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Surprising Science

Bloody Co2

An enzyme in human blood that enables our lungs to exhale carbon dioxide could be “the key to isolation carbon dioxide emissions from coal plants” in order to safely store them, scientists claim.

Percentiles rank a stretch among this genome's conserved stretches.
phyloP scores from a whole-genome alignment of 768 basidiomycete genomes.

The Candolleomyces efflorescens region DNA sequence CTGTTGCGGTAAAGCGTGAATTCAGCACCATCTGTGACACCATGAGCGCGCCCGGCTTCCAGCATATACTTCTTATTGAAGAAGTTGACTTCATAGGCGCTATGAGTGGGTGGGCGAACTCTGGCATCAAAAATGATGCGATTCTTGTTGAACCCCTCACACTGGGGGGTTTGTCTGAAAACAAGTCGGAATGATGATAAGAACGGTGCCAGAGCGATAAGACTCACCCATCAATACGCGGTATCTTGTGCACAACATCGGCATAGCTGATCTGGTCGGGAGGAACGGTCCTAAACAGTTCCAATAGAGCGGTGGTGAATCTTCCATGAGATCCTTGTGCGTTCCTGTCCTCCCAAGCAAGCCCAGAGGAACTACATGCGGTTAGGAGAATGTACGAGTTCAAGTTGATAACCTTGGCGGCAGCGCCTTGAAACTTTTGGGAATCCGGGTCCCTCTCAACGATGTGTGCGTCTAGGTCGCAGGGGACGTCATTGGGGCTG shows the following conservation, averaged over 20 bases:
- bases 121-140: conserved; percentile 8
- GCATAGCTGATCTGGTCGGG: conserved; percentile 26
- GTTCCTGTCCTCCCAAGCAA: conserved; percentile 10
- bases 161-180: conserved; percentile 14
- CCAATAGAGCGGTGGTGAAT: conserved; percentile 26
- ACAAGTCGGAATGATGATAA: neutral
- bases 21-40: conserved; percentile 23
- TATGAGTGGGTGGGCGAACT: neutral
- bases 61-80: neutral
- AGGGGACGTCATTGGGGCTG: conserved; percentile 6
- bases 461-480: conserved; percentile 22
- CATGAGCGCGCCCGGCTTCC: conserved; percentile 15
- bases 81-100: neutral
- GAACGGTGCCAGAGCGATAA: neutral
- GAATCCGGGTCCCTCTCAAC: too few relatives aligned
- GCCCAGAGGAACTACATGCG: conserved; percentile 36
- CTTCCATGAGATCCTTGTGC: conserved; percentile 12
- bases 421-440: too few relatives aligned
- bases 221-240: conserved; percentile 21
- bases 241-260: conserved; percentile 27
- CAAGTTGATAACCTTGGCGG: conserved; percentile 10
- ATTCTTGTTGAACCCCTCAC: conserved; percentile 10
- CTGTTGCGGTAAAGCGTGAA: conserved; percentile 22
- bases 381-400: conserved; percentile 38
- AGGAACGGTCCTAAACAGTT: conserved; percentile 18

“An enzyme in our blood that enables our lungs to exhale carbon dioxide could be the key to isolating carbon dioxide emissions from coal plants in order to store them safely underground,” reports Physorg.com. “A company called Carbozyme, based in New Jersey, is developing a synthetic version of the blood enzyme that could capture carbon dioxide using one-third less energy than other methods. The blood enzyme, called carbonic anhydrase, is constantly converting and reconverting carbon dioxide as part of our respiration process. At first, cells pump carbon dioxide into the blood, where carbonic anhydrase converts the gas into bicarbonate to make it easier to transport to the lungs. Then, in the lungs, the same enzyme converts the bicarbonate back into carbon dioxide to be exhaled. Carbonic anhydrase works very efficiently, capturing about two pounds of carbon dioxide per day. By mimicking the way this blood enzyme separates carbon dioxide from other gases in the body, researchers have demonstrated how to capture and separate carbon dioxide from a wide variety of gas emissions, such as those from coal stacks.”


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